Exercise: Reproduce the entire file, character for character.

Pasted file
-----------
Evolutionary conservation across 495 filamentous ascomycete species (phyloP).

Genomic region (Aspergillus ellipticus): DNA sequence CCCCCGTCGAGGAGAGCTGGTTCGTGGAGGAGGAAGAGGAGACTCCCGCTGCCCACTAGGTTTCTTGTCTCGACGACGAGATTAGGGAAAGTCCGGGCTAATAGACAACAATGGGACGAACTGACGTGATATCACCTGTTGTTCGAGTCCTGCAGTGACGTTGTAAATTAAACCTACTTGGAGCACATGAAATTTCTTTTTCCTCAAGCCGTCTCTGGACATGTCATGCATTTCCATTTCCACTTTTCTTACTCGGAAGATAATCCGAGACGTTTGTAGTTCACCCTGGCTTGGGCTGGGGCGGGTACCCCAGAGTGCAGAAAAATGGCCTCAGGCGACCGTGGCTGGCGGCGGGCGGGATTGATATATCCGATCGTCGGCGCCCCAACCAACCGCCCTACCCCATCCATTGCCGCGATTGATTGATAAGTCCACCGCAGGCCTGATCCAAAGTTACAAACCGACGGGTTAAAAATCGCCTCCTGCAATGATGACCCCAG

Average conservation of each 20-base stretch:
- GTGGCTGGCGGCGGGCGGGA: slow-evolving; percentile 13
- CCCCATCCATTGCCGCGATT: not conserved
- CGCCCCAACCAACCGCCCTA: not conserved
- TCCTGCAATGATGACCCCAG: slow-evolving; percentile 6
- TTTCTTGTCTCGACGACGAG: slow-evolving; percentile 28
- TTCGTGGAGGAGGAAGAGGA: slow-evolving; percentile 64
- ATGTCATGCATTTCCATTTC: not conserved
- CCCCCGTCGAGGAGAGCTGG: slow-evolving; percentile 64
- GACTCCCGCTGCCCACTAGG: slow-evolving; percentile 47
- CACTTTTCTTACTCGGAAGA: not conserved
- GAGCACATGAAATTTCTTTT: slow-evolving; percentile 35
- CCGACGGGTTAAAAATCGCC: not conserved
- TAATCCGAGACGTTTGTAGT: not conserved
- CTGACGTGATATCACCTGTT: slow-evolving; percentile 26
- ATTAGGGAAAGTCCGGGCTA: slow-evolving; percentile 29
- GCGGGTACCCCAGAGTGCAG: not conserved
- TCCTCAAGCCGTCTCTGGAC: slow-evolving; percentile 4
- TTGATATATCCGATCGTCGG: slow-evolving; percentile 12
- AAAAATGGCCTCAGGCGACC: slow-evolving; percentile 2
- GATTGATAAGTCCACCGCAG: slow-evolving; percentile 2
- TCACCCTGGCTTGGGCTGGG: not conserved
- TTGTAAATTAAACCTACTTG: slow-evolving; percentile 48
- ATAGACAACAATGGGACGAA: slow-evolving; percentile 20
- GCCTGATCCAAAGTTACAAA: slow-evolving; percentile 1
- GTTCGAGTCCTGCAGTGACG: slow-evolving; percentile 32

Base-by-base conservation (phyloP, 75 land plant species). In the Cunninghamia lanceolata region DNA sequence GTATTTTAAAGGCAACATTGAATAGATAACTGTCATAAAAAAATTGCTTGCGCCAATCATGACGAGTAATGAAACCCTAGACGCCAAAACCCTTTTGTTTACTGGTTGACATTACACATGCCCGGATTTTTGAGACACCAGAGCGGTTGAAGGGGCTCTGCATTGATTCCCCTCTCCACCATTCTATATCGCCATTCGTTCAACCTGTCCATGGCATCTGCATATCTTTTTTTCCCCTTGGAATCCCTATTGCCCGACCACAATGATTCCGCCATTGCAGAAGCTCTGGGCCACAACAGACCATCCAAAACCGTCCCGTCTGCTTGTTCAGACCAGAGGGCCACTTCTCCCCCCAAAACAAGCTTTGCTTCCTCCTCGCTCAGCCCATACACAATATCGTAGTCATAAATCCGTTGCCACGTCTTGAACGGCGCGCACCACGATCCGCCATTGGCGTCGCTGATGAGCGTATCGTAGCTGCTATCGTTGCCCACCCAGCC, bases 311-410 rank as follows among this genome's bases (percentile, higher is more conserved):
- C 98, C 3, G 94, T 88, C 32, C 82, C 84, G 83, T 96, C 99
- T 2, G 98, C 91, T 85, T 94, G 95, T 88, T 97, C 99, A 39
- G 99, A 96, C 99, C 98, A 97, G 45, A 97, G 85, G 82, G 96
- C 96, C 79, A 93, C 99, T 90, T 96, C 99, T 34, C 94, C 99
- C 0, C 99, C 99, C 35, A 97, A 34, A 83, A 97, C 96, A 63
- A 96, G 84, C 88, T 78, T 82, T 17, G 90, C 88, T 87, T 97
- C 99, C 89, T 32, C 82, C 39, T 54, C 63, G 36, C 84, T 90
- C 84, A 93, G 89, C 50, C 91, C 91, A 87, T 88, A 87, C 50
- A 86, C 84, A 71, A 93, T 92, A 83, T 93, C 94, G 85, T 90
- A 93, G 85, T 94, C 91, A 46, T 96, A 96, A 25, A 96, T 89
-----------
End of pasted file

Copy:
Evolutionary conservation across 495 filamentous ascomycete species (phyloP).

Genomic region (Aspergillus ellipticus): DNA sequence CCCCCGTCGAGGAGAGCTGGTTCGTGGAGGAGGAAGAGGAGACTCCCGCTGCCCACTAGGTTTCTTGTCTCGACGACGAGATTAGGGAAAGTCCGGGCTAATAGACAACAATGGGACGAACTGACGTGATATCACCTGTTGTTCGAGTCCTGCAGTGACGTTGTAAATTAAACCTACTTGGAGCACATGAAATTTCTTTTTCCTCAAGCCGTCTCTGGACATGTCATGCATTTCCATTTCCACTTTTCTTACTCGGAAGATAATCCGAGACGTTTGTAGTTCACCCTGGCTTGGGCTGGGGCGGGTACCCCAGAGTGCAGAAAAATGGCCTCAGGCGACCGTGGCTGGCGGCGGGCGGGATTGATATATCCGATCGTCGGCGCCCCAACCAACCGCCCTACCCCATCCATTGCCGCGATTGATTGATAAGTCCACCGCAGGCCTGATCCAAAGTTACAAACCGACGGGTTAAAAATCGCCTCCTGCAATGATGACCCCAG

Average conservation of each 20-base stretch:
- GTGGCTGGCGGCGGGCGGGA: slow-evolving; percentile 13
- CCCCATCCATTGCCGCGATT: not conserved
- CGCCCCAACCAACCGCCCTA: not conserved
- TCCTGCAATGATGACCCCAG: slow-evolving; percentile 6
- TTTCTTGTCTCGACGACGAG: slow-evolving; percentile 28
- TTCGTGGAGGAGGAAGAGGA: slow-evolving; percentile 64
- ATGTCATGCATTTCCATTTC: not conserved
- CCCCCGTCGAGGAGAGCTGG: slow-evolving; percentile 64
- GACTCCCGCTGCCCACTAGG: slow-evolving; percentile 47
- CACTTTTCTTACTCGGAAGA: not conserved
- GAGCACATGAAATTTCTTTT: slow-evolving; percentile 35
- CCGACGGGTTAAAAATCGCC: not conserved
- TAATCCGAGACGTTTGTAGT: not conserved
- CTGACGTGATATCACCTGTT: slow-evolving; percentile 26
- ATTAGGGAAAGTCCGGGCTA: slow-evolving; percentile 29
- GCGGGTACCCCAGAGTGCAG: not conserved
- TCCTCAAGCCGTCTCTGGAC: slow-evolving; percentile 4
- TTGATATATCCGATCGTCGG: slow-evolving; percentile 12
- AAAAATGGCCTCAGGCGACC: slow-evolving; percentile 2
- GATTGATAAGTCCACCGCAG: slow-evolving; percentile 2
- TCACCCTGGCTTGGGCTGGG: not conserved
- TTGTAAATTAAACCTACTTG: slow-evolving; percentile 48
- ATAGACAACAATGGGACGAA: slow-evolving; percentile 20
- GCCTGATCCAAAGTTACAAA: slow-evolving; percentile 1
- GTTCGAGTCCTGCAGTGACG: slow-evolving; percentile 32

Base-by-base conservation (phyloP, 75 land plant species). In the Cunninghamia lanceolata region DNA sequence GTATTTTAAAGGCAACATTGAATAGATAACTGTCATAAAAAAATTGCTTGCGCCAATCATGACGAGTAATGAAACCCTAGACGCCAAAACCCTTTTGTTTACTGGTTGACATTACACATGCCCGGATTTTTGAGACACCAGAGCGGTTGAAGGGGCTCTGCATTGATTCCCCTCTCCACCATTCTATATCGCCATTCGTTCAACCTGTCCATGGCATCTGCATATCTTTTTTTCCCCTTGGAATCCCTATTGCCCGACCACAATGATTCCGCCATTGCAGAAGCTCTGGGCCACAACAGACCATCCAAAACCGTCCCGTCTGCTTGTTCAGACCAGAGGGCCACTTCTCCCCCCAAAACAAGCTTTGCTTCCTCCTCGCTCAGCCCATACACAATATCGTAGTCATAAATCCGTTGCCACGTCTTGAACGGCGCGCACCACGATCCGCCATTGGCGTCGCTGATGAGCGTATCGTAGCTGCTATCGTTGCCCACCCAGCC, bases 311-410 rank as follows among this genome's bases (percentile, higher is more conserved):
- C 98, C 3, G 94, T 88, C 32, C 82, C 84, G 83, T 96, C 99
- T 2, G 98, C 91, T 85, T 94, G 95, T 88, T 97, C 99, A 39
- G 99, A 96, C 99, C 98, A 97, G 45, A 97, G 85, G 82, G 96
- C 96, C 79, A 93, C 99, T 90, T 96, C 99, T 34, C 94, C 99
- C 0, C 99, C 99, C 35, A 97, A 34, A 83, A 97, C 96, A 63
- A 96, G 84, C 88, T 78, T 82, T 17, G 90, C 88, T 87, T 97
- C 99, C 89, T 32, C 82, C 39, T 54, C 63, G 36, C 84, T 90
- C 84, A 93, G 89, C 50, C 91, C 91, A 87, T 88, A 87, C 50
- A 86, C 84, A 71, A 93, T 92, A 83, T 93, C 94, G 85, T 90
- A 93, G 85, T 94, C 91, A 46, T 96, A 96, A 25, A 96, T 89